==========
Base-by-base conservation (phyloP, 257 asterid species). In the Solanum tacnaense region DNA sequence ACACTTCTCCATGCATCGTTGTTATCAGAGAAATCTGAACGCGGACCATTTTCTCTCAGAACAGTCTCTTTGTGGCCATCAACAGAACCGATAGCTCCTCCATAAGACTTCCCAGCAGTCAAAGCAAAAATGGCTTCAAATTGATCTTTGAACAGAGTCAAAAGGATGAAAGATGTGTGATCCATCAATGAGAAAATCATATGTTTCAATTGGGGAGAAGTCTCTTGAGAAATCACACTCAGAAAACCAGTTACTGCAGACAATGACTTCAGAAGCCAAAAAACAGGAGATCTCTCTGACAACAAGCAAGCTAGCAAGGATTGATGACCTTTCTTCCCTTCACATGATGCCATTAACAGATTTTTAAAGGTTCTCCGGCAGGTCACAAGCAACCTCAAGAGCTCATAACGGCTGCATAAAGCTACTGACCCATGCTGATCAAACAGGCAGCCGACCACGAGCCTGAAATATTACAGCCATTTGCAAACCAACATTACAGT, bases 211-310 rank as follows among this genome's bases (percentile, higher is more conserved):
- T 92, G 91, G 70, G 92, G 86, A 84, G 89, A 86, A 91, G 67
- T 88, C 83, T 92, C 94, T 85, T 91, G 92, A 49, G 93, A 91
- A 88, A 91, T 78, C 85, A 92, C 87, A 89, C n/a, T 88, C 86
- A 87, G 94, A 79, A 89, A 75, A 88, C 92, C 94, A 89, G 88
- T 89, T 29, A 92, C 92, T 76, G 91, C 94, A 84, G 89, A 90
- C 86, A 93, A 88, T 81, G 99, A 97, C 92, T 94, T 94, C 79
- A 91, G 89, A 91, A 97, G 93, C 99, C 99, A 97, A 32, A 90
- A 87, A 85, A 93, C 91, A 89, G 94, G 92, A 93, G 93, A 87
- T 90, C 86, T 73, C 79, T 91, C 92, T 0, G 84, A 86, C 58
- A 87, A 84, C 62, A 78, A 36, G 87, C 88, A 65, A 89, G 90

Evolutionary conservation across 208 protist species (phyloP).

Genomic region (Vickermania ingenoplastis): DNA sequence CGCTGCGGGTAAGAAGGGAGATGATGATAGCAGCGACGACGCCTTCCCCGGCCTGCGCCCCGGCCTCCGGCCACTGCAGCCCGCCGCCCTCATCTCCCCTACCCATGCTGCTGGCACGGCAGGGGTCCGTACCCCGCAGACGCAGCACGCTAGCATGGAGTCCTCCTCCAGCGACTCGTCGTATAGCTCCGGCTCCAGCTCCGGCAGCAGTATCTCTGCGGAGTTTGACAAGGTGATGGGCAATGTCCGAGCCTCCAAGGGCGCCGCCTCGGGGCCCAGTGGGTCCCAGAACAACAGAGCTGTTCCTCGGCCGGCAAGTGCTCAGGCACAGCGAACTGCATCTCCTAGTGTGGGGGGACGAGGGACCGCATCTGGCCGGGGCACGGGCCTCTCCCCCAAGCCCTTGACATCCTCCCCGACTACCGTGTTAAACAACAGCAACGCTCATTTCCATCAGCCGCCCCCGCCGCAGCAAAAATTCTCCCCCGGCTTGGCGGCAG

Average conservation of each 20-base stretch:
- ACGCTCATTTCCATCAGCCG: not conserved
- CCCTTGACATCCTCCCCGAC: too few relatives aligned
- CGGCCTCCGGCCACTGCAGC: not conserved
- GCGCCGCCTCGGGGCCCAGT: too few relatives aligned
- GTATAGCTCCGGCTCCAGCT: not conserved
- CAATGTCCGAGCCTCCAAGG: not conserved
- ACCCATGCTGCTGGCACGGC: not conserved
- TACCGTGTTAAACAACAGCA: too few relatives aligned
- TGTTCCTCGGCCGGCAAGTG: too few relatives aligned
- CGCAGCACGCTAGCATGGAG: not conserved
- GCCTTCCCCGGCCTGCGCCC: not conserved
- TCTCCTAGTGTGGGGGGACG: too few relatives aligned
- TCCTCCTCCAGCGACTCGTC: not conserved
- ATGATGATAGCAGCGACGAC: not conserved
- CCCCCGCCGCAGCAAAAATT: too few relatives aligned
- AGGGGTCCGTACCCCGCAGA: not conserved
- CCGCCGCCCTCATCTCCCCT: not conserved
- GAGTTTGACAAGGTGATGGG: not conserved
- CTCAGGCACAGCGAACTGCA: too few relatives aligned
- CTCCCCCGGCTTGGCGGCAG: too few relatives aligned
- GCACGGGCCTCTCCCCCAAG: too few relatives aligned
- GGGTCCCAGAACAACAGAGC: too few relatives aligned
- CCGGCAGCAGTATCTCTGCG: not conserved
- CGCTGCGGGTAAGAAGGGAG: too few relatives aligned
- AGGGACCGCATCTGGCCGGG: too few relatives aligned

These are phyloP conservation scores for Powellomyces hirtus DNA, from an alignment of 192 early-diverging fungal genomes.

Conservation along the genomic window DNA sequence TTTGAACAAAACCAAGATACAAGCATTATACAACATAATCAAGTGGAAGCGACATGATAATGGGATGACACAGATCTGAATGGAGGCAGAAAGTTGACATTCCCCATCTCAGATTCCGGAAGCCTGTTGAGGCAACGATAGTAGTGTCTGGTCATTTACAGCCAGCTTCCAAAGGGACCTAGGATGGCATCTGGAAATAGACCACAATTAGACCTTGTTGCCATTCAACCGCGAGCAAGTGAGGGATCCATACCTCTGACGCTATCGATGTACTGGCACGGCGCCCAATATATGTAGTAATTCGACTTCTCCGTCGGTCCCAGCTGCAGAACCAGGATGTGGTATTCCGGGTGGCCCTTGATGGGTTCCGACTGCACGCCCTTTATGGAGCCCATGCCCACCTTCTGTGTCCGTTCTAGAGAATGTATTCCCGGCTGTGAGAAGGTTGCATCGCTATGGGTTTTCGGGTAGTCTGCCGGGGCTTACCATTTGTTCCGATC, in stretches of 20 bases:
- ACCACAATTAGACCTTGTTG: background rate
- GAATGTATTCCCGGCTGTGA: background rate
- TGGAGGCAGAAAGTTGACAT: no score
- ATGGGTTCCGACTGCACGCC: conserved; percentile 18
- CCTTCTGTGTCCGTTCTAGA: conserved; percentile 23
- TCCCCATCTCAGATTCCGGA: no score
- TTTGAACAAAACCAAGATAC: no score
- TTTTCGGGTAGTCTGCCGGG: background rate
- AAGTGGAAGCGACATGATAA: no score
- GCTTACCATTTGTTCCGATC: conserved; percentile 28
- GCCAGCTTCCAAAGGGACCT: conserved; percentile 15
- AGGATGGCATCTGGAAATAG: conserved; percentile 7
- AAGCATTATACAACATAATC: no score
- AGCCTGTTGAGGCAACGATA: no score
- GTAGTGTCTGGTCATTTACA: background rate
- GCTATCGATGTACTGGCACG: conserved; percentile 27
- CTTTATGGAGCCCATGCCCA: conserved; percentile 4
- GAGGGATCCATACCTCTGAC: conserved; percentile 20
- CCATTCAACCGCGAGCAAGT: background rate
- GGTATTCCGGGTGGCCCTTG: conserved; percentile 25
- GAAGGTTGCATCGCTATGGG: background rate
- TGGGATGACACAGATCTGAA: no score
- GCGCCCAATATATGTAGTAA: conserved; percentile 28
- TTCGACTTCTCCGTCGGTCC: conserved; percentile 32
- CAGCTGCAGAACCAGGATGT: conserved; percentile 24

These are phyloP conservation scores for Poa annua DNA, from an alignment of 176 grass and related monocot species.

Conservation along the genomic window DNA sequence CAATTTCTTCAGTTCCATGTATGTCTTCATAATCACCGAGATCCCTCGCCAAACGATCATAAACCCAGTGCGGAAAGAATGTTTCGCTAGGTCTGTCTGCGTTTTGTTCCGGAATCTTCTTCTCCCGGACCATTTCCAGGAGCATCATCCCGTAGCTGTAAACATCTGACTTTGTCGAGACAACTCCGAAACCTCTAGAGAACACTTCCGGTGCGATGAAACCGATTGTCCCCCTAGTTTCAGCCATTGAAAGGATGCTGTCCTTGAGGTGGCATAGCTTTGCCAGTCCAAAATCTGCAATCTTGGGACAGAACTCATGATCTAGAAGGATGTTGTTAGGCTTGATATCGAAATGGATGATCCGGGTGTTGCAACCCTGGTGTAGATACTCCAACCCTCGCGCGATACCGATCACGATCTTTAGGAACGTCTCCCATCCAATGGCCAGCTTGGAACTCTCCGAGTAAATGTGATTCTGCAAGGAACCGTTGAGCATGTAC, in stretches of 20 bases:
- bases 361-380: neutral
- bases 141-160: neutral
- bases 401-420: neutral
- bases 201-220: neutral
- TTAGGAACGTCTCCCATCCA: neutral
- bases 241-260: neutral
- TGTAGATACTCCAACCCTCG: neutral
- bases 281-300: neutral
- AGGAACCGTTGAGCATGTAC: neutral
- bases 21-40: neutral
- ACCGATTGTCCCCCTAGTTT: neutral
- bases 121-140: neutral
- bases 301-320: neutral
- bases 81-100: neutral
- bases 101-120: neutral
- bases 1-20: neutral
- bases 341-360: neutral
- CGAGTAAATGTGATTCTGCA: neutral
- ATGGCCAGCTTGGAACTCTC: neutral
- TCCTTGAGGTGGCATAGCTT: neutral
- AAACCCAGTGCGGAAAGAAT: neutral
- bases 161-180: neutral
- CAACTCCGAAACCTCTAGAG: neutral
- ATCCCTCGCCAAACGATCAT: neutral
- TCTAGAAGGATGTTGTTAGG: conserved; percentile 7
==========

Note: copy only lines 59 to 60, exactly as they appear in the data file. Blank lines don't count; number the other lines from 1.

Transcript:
- GAGGGATCCATACCTCTGAC: conserved; percentile 20
- CCATTCAACCGCGAGCAAGT: background rate